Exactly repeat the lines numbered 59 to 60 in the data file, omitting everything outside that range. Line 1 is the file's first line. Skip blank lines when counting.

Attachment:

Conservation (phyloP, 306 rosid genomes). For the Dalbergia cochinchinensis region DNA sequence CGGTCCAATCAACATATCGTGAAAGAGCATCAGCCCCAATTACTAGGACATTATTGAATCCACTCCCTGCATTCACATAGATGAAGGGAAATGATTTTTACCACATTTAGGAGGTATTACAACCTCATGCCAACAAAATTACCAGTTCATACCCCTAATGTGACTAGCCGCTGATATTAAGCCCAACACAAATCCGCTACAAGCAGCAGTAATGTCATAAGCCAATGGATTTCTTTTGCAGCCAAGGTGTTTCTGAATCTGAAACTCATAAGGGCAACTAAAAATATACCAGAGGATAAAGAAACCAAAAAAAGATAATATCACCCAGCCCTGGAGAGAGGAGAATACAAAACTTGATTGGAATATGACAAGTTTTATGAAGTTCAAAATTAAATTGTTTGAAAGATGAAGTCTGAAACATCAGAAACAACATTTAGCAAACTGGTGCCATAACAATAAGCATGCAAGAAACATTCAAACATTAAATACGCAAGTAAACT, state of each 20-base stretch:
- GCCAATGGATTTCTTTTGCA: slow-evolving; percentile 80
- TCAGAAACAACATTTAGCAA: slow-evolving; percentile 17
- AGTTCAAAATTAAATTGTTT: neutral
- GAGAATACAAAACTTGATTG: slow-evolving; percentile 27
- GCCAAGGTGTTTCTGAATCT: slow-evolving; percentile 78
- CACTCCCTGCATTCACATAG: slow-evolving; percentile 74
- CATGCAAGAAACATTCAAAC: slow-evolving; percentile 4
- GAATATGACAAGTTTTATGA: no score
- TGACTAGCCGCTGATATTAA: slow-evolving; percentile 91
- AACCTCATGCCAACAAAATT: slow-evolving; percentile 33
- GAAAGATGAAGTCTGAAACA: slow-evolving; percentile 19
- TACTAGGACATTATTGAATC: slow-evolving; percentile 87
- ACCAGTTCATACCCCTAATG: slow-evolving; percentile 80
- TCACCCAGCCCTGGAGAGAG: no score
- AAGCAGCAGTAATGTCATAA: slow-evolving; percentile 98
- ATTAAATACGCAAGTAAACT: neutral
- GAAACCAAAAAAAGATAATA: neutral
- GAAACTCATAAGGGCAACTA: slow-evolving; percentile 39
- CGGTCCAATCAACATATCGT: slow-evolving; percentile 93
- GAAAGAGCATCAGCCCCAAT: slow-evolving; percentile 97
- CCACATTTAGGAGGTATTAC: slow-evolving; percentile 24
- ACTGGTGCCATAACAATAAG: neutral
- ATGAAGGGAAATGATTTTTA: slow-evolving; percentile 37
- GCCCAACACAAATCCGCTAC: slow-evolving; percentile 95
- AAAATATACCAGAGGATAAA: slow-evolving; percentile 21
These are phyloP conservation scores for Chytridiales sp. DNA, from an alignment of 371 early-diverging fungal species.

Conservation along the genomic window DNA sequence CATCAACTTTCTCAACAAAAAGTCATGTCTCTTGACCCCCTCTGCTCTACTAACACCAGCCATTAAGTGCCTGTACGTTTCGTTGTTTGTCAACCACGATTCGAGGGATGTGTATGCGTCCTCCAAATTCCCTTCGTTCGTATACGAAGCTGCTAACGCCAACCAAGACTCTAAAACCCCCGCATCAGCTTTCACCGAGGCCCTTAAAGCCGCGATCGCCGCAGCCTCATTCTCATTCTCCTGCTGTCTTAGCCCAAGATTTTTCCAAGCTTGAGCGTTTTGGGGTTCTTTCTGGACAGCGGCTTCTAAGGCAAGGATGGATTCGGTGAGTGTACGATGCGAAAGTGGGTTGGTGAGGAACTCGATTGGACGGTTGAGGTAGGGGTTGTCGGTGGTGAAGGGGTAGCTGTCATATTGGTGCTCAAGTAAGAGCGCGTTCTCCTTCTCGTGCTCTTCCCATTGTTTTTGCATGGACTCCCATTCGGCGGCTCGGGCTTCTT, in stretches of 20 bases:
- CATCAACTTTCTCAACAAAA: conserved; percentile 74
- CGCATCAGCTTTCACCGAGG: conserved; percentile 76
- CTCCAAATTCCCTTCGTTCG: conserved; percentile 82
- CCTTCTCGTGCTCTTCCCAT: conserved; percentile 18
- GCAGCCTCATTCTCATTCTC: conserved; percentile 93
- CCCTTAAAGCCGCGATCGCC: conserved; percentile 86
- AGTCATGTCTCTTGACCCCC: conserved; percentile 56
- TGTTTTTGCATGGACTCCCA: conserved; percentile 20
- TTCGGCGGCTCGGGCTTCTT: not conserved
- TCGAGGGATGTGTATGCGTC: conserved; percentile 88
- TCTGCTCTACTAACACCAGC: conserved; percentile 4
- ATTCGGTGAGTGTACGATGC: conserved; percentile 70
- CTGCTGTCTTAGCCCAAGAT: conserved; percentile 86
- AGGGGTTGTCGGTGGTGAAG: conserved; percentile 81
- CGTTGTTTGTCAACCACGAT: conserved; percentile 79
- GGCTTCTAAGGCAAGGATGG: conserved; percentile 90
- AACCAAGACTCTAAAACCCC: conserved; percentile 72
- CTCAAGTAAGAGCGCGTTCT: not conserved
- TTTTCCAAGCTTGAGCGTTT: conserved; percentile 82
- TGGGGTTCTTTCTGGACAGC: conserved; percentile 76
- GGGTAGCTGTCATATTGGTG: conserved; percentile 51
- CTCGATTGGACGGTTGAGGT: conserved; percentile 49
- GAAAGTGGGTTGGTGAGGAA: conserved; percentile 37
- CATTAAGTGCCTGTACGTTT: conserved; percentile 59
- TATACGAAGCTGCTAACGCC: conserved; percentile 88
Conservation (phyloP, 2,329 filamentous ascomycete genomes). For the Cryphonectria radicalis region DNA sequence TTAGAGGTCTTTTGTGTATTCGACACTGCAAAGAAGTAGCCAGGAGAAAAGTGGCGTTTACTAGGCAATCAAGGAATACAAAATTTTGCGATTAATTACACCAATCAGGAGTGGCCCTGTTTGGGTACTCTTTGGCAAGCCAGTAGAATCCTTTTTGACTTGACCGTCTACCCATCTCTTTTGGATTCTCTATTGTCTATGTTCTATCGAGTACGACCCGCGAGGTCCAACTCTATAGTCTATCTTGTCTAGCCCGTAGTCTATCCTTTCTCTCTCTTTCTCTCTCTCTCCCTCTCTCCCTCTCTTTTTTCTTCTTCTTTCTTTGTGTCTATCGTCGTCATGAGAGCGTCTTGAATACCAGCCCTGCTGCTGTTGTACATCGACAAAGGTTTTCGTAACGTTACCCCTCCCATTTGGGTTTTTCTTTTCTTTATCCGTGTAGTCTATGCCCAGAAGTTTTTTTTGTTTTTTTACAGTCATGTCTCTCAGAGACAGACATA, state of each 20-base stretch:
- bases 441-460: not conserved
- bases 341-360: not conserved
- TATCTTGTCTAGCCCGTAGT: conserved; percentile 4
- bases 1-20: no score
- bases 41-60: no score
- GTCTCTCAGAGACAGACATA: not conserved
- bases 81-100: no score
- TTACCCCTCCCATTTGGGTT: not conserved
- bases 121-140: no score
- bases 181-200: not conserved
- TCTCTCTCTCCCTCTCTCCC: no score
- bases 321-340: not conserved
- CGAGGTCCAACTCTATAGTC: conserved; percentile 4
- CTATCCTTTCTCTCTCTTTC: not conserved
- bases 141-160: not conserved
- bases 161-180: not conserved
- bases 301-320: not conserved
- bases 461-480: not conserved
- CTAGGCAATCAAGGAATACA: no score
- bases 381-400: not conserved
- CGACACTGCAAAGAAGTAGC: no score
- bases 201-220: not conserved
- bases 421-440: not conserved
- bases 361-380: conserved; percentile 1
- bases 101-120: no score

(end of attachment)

- bases 41-60: no score
- GTCTCTCAGAGACAGACATA: not conserved